Initial forecast: High Point remains appointment viewing — up-tempo and frantic, certainly, but not nearly as chaotic as it looks at times. The Panthers ranked fourth nationally in shooting percentage (.356) in 2021, but they will need to retool a bit in the midfield after a brilliant one-year stint from Kevin Rogers (38 goals, 11 assists) and a fine senior year from Dalton Sulver (21 goals). Jon Torpey’s team automatically became one of the offseason winners when attackman Asher Nolting (27 goals, 45 assists) announced he would return for a fifth season, and Brayden Mayea was one of the country’s top freshmen last season while scoring 37 goals and shooting 48.1 percent (good for ninth nationally). There are still areas in need of improvement — the man-down defense was quite literally a 50/50 proposition, and the Panthers have been sub-.500 on faceoffs for a couple seasons — but High Point will remain interesting and plenty competitive.

23. VILLANOVA

2021 record: 7-5 (6-4 Big East)

Last seen: Playing eventual Big East champ Georgetown even for 55 minutes in the conference semifinals before the Hoyas scored twice late to claim a 14-12 victory.

Initial forecast: The lesson is delivered year after year after year — Villanova is going to be rock solid. The Wildcats seem to lose key pieces every year, and yet their annual records since 2016 are 9-5, 9-6, 10-6, 8-7, 4-3 (in the abbreviated 2020) and 7-5. With a difficult-to-prepare-for offensive style, they’re usually good for one eye-opening result along the way. Last year was no different thanks to a 16-8 pounding of Lehigh in early May. And it will undoubtedly work out that way again, even with Keegan Khan (26 goals, 32 assists) transferring to Maryland. The Wildcats are expected to bring back goals leader Matt Campbell, who scored 32 times out of the midfield last season, and they shored up the roster with some nimble work in the transfer portal. Among the additions: Luke Keating, a first team Division III All-America pick at Franklin & Marshall while scoring 21 goals and adding 38 assists in nine games; former Duke attackman JP Basile; ex-Johns Hopkins midfielder Brett Baskin; and Chris Hervada, a mainstay on Monmouth’s defense. If things break right, Villanova will find itself in NCAA tournament contention — as it often does.




PHOTO BY SIDELINE MEDIA

Program mainstay Ryan Lanchbury (28 goals, 39 assists) is back for Richmond.


22. RICHMOND

2021 record: 7-6 (5-1 SoCon)

Last seen: Dropping its second home game against a league foe in a seven-day span, an 11-8 setback to High Point in the Southern Conference title game.

Initial forecast: The Spiders have a well-earned reputation for finding a way to make some high-profile teams’ lives miserable each season. It just didn’t happen in 2021, and regardless of the explanation, Richmond wasn’t as sharp as anticipated. The Spiders were no different than anyone else in dealing with last season’s challenges, though it’s plausible they’ll benefit from a more typical set of conditions than most. Richmond loses nearly half of its games started from last year, but just 25.9 percent of its points, a good indication there will be more holes to fill on defense than offense. The top three scorers — program mainstay Ryan Lanchbury (28 goals, 39 assists), Dalton Young (35 goals, nine assists) and Richie Connell (35 goals, seven assists) — are back to make up a formidable starting attack that helped Richmond convert 63.7 percent of their extra-man chances last season. Who replaces three-year starter Jack Rusbuldt in the cage is a key question, but so is whether the Spiders reclaim their usual cohesion all over the field. If they do, they’ll fare better than this placement.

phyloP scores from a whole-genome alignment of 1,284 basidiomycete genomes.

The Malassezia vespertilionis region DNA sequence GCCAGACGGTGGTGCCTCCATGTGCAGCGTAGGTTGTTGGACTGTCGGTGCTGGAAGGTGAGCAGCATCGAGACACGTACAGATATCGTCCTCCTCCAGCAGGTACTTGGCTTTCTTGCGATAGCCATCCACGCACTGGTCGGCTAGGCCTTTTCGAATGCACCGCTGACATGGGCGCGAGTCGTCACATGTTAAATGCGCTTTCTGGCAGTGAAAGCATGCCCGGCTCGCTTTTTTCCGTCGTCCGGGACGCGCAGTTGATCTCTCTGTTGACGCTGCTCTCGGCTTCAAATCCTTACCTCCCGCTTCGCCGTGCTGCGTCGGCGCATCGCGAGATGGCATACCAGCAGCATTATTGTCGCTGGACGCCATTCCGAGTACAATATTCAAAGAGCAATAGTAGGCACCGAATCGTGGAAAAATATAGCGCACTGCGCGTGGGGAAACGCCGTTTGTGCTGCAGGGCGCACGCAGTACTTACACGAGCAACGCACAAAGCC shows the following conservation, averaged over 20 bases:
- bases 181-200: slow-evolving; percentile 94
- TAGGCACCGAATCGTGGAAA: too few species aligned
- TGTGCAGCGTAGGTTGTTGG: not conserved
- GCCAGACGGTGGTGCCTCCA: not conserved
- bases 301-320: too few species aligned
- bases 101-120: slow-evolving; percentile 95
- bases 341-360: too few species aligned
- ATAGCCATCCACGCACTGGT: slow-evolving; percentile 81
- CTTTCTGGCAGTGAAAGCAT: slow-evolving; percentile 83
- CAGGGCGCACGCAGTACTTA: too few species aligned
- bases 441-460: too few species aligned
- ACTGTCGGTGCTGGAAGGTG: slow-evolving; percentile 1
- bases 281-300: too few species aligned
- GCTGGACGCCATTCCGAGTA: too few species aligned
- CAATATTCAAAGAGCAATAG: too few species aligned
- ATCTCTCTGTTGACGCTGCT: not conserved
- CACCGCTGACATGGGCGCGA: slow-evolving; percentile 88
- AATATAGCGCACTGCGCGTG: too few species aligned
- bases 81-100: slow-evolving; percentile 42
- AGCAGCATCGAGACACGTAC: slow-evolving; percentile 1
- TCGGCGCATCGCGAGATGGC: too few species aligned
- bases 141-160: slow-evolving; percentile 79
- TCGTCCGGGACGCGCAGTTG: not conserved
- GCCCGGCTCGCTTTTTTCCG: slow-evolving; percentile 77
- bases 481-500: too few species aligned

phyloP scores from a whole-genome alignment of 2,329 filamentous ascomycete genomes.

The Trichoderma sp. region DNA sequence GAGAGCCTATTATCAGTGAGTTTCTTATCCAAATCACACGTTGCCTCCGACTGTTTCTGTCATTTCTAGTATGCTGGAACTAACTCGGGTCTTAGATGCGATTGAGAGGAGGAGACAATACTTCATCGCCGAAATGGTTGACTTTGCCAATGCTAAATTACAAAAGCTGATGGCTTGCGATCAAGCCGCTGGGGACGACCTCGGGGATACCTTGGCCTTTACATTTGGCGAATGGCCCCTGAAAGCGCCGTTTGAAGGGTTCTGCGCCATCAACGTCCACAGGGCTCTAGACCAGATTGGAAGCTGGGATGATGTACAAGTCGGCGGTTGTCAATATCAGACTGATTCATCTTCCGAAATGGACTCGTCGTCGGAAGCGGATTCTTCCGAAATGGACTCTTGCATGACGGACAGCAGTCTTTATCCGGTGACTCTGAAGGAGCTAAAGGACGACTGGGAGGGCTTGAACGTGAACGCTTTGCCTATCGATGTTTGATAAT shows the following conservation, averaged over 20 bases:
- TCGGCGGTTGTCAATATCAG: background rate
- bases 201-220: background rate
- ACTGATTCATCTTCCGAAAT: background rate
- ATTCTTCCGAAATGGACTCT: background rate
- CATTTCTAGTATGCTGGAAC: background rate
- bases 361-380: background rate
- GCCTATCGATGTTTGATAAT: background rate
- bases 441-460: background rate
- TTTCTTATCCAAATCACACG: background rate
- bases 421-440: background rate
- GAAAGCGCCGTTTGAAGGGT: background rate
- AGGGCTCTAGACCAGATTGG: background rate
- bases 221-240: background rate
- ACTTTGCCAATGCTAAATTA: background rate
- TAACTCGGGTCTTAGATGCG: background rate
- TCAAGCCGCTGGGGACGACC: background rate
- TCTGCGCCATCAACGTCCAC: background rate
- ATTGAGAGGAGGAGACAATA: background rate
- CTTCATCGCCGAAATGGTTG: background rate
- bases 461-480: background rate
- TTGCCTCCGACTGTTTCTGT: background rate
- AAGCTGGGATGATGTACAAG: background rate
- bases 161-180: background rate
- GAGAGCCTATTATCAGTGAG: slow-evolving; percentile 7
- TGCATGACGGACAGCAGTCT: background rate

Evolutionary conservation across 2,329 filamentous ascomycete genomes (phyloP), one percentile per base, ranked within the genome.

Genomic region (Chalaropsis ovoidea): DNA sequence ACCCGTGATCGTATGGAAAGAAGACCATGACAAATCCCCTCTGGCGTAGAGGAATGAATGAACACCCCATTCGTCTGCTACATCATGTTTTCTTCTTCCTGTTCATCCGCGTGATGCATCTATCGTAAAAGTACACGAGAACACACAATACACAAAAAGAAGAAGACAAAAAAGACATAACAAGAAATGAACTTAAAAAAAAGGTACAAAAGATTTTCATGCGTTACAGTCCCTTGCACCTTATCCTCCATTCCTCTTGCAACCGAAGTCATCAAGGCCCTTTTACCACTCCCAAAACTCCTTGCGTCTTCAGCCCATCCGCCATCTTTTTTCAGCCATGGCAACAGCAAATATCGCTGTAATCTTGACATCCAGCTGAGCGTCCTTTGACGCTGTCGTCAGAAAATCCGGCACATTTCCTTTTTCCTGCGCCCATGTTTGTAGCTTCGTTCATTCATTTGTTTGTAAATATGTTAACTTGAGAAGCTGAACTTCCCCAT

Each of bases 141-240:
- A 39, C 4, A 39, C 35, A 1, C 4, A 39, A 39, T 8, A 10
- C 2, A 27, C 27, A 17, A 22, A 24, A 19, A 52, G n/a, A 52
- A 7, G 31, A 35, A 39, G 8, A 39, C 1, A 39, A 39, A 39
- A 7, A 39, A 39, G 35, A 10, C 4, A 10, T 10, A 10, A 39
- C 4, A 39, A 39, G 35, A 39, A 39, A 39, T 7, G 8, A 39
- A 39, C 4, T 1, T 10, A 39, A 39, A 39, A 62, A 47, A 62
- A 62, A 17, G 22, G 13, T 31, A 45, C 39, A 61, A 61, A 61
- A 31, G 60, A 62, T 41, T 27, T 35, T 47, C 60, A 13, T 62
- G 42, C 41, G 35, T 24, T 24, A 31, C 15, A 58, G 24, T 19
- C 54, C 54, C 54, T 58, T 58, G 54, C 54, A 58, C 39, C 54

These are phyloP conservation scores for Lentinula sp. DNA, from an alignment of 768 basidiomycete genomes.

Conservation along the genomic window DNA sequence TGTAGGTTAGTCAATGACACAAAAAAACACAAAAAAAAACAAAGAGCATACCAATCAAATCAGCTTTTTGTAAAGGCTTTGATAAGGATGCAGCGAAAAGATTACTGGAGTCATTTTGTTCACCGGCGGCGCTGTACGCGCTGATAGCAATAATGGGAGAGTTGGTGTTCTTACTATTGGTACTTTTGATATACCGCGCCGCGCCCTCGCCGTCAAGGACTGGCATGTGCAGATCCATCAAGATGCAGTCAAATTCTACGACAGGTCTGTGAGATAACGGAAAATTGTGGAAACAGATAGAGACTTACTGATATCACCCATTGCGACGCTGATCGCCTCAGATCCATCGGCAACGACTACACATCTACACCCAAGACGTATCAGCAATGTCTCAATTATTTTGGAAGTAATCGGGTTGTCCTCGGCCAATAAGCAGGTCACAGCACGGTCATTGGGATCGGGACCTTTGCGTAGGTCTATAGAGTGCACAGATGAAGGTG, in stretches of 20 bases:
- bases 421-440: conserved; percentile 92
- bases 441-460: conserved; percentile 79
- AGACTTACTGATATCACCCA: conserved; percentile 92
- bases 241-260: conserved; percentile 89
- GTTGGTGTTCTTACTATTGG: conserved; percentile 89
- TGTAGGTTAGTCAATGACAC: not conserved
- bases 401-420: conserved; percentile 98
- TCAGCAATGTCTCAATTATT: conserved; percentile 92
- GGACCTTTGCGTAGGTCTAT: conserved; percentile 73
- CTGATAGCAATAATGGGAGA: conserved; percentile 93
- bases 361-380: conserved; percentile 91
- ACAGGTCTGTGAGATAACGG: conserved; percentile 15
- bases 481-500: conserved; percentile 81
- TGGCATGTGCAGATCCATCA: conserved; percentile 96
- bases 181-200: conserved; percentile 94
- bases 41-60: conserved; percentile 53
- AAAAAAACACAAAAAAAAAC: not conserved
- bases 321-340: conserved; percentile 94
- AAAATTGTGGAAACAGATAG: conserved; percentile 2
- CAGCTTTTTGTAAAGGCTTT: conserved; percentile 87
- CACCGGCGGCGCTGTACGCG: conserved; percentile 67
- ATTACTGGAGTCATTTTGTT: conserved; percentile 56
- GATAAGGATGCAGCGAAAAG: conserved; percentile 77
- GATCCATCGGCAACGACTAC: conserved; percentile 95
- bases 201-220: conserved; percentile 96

21. BRYANT

2021 record: 9-4 (5-2 NEC)

Last seen: Carrying a lead into the fourth quarter in the first round of the NCAA tournament at Virginia before the Cavaliers rattled off four goals in a row to pull away.

Initial forecast: The most striking thing about the Bulldogs’ set of contributors last season was just how long they could form the core of the roster. Points leader Logan McGovern (20 goals, 26 assists) was a third-year freshman thanks to the NCAA’s blanket waiver of a year of eligibility from 2020. Bennett Abladian (29 goals, eight assists)? A freshman. Kevin Groeninger (10 goals, nine assists)? A second-year freshman. Aidan Goltz (16 goals)? A freshman. Faceoff specialist Jacob Alexander (.579)? Another second-year freshman. The man who made it all work, though, was Marc O’Rourke, who missed the season’s first eight games due to myocarditis but still collected 21 goals and four assists in five games while helping Bryant win the NEC tournament. He’s back for a fifth season in Smithfield, and the Bulldogs should be favorites to make it back to the NCAA tournament.